• Other target areas for improvement include the prioritisation of certain serious cases such as anti-social behaviour and improving bailiff enforcement by enhancing recruitment and retention practices. We will also provide early legal advice and better signposting for tenants.
  • She repeated their commitment to ensuring that county courts are ready to deal with the tenancy reforms “so that landlords and tenants can benefit from a modern, efficient possession system”.

The sum of £11 million is a modest sum to digitise the county court possession system. Although she referred to the Lord Chancellor’s “assessment” of the readiness of the county court system, she did not say they would ensure it is in fact ready before abolishing Section 21.

It is worth noting that Section 21 will be abolished for new tenancies after the Commencement Date, regardless of the state of the county court possession process. As currently drafted, existing fixed term tenancies entered into before the main Commencement Date will convert into “new tenancies” when the fixed term expires.

2. Exemptions to the minimum six-month initial period

Baroness Swinburne confirmed that the government were “exploring potential exemptions to the minimum six-month initial period where it is absolutely necessary for the tenant to end the tenancy early”, giving the example of where a tenant has died, where there is domestic abuse or where “a landlord has not remedied a serious health hazard such as severe damp or mould”.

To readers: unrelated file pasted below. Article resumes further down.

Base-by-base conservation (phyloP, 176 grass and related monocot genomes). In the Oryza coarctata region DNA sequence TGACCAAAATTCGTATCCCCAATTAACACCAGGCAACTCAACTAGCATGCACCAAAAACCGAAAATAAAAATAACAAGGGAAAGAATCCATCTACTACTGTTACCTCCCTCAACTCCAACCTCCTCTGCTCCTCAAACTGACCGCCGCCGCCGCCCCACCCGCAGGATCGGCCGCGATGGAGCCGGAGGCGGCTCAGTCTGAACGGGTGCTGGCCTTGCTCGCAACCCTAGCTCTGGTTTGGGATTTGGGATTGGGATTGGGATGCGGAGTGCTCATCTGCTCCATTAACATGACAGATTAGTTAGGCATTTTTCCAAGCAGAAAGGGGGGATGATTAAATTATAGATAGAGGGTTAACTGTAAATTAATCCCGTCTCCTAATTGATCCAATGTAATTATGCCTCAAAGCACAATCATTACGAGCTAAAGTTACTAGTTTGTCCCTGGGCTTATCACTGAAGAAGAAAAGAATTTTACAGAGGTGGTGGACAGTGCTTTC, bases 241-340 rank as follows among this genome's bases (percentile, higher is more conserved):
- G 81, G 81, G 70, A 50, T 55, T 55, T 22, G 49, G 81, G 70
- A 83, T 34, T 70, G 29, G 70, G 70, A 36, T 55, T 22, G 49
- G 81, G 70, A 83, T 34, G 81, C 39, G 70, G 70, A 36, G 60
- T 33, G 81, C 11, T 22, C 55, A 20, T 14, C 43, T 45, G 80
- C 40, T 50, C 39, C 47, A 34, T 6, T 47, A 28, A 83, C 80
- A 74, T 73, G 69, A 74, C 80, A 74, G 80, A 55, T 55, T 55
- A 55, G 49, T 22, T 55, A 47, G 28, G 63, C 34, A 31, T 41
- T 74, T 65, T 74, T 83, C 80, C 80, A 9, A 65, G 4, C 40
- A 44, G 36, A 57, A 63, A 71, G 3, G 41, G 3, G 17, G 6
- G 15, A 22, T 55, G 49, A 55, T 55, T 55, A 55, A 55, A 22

The government have not yet published amendments to the Bill that will set out these exemptions.

3. Decent Homes Standard for the PRS

Baroness Swinburne promised that the Decent Homes Standard for the PRS would be “proportionate and fair” and confirmed they were “working closely with the sector to co-design it and make sure the balance is right between landlords and tenants”.

She did not indicate when the proposals will be published, other than “in due course”.

4. Support of the Labour Party for the Bill

Although the Shadow Levelling Up Minister, Baroness Taylor of Stevenage complained the Bill had been “watered down”, she said that “some of the elements of the Bill” were very welcome, including compulsory periodic tenancies, extending the Decent Homes Standard and the “important right for tenants to keep a pet”.